The Episcopacy of Bishop Daniel Ivancho
The immediate years following the end of the Second World War witnessed a transition in the leadership of the Greek Catholic Exarchate of Pittsburgh.  Bishop Takach, who had guided the Exarchate since its founding in 1924, was diagnosed with terminal cancer.  With Bishop Takach in failing health and increasingly unable to discharge his official duties, a request was made to the Holy See to appoint an auxiliary bishop to assist in the administration of the Exarchate.


The prevailing speculation at the time identified Monsignor George Michaylo and Father Stephen Gulovich, as the leading candidates to be named as the new auxiliary bishop of the Pittsburgh Greek Catholic Exarchate.  The Holy See, however, confounded the conventional wisdom and announced the appointment of a relative dark horse, Father Daniel Ivancho, as the new bishop.

Daniel Ivancho was born in the village of Yasinia, Maramorosh County, on March 30, 1908.  At the age of eight, he emigrated to the United States and settled in Cleveland with his widowed mother. After graduating from St. Procopius College, Ivancho was sent to Rome to pursue his seminary training.  Due to ill health, Ivancho was forced to transfer to the Eparchial Seminary in Užhorod where he completed his theological studies.   On September 30, 1934, Bishop Takach ordained Ivancho to the priesthood.  At the time of the announcement of his selection as the second bishop of the Greek Catholic Exarchate of Pittsburgh, Father Ivancho was serving as the pastor of St. Mary's Greek Catholic Church in Cleveland, Ohio.

In announcing the appointment, the Holy See's official decree specifically noted that Father Ivancho was being appointed to the status of a “coadjutor bishop."   This appointment meant that Father Ivancho would automatically become Bishop Takach’s successor.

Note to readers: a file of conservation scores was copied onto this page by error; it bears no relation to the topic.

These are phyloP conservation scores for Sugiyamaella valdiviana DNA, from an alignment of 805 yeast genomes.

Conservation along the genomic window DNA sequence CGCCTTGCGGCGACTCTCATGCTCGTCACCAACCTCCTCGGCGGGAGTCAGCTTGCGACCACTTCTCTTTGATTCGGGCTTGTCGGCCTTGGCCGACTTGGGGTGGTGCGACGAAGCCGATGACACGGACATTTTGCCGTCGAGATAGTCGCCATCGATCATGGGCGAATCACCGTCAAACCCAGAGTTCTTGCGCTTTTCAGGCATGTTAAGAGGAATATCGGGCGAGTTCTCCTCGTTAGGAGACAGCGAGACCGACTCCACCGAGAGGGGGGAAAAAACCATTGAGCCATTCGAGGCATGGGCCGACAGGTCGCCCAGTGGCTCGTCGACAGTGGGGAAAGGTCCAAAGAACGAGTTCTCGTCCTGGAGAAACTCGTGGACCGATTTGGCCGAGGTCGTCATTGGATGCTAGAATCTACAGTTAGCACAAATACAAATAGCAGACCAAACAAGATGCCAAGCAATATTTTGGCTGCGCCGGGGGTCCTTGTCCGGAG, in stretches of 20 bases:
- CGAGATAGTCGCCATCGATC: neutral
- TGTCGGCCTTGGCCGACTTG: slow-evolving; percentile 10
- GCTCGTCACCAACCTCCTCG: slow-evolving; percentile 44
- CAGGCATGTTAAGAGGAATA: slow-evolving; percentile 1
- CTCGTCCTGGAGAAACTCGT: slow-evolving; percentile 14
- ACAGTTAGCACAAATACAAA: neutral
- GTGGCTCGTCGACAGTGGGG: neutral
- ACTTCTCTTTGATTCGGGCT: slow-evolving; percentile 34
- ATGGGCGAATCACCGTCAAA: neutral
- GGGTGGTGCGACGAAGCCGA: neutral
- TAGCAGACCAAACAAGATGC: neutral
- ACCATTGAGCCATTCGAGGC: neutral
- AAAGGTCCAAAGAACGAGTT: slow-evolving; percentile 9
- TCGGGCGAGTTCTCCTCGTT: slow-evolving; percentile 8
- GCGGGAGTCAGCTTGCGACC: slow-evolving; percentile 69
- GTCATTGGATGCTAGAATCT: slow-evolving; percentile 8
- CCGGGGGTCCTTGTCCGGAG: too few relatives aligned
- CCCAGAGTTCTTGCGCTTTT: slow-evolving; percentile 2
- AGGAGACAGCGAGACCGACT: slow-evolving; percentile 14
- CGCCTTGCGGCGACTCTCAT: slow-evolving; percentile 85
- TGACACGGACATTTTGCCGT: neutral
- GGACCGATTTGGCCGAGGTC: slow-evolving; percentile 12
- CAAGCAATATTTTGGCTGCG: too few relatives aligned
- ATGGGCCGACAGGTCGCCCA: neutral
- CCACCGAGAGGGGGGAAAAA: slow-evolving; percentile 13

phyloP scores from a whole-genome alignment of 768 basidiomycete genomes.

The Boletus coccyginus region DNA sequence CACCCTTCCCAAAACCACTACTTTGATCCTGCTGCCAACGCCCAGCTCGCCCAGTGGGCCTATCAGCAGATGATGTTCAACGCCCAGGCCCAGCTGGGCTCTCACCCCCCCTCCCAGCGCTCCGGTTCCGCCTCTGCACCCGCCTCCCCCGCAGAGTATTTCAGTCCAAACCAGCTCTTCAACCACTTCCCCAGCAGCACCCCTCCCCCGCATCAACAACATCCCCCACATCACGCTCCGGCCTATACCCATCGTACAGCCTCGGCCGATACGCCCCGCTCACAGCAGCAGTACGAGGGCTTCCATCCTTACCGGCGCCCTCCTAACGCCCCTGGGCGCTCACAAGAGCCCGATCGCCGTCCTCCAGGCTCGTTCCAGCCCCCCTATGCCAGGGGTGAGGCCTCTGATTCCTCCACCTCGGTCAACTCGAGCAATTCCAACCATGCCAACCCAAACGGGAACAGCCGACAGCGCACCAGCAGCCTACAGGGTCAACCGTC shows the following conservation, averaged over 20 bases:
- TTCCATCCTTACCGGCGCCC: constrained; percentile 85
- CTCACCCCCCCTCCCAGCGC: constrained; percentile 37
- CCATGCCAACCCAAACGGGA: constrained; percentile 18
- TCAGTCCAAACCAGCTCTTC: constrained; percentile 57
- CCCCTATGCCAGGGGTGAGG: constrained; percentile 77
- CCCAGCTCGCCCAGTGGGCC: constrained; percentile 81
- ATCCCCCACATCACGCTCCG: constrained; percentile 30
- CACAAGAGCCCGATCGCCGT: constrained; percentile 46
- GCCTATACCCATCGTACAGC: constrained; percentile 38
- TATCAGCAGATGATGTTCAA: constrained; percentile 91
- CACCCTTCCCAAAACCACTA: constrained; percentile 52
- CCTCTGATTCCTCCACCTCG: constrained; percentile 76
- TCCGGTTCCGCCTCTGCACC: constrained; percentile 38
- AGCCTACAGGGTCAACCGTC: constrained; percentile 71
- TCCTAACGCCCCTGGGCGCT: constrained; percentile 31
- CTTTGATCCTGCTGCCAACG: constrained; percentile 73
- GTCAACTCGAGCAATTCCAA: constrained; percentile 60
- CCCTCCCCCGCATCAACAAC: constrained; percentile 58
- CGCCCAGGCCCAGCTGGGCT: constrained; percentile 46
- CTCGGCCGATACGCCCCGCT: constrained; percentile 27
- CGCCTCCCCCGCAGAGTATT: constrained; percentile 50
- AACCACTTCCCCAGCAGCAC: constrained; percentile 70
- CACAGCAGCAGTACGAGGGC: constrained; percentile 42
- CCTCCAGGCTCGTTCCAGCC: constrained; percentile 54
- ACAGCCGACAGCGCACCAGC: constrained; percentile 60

On November 5, 1946, Father Ivancho was consecrated as the new Coadjutor Bishop of the Greek Catholic Exarchate of Pittsburgh.  The four hour long episcopal consecration ceremony was not held at St. John's Cathedral, but at St. Paul's Cathedral in the Oakland section of Pittsburgh, the cathedral church of the Pittsburgh Catholic Diocese.  This was done to accommodate the large number of people who wished to witness this historic event.  Father Ivancho's elevation to the episcopate was highlighted not only by the attendance of a large number of Byzantine and Latin Rite bishops and clergy, but also by the presence of the Empress Zita and other members of the royal Hapsburg family of the former Austro-Hungarian Empire.  The homilist at the consecration was the renowned preacher, the then Monsignor Fulton J. Sheen.

Bishop Ivancho's status as coadjutor bishop did not last for long.  On May 13, 1948, Bishop Basil Takach lost his long and painful battle with cancer and died at Pittsburgh’s St. Francis Hospital. Upon the death of Bishop Takach, Bishop Ivancho took full, if not, official control over the administration and affairs of the Exarchate.  As he assumed the reins as the second Bishop of the Pittsburgh Greek Catholic Exarchate, Bishop Ivancho was confronted with a momentous decision which would have important consequences for the future well-being of the Exarchate.

On the one hand, the Exarchate faced a vexing problem: providing for the proper education of men for the priesthood.  Until the 1920's, most of the Greek Catholic clergy was foreign born and educated.  As more and more American born youth wished to become priests, obtaining a proper theological education for these candidates became increasingly problematical.  One temporary solution to this problem was to have Greek Catholic men "split" their theological training into two parts: pursuing the majority of their studies at Latin Rite seminaries such as St. Vincent's in Latrobe, Pennsylvania, St. Mary's in Baltimore, Maryland or St. Bonaventure's in Olean, New York and supplementing it with two years of schooling at the Greek Catholic seminaries in Prešov or Užhorod.  When the advent of World War II closed this avenue, an alternative which required prospective candidates to attend the college and seminary operated by the Benedictine Fathers at St. Procopius in Lisle, Illinois was established. Ultimately, neither of these avenues of educating young men for service as priests was deemed efficient or satisfactory.  Thus, the construction and staffing of a seminary dedicated to the education and training of men who aspired to be the priesthood was viewed as a necessity for the continued growth of the Greek Catholic Church in America.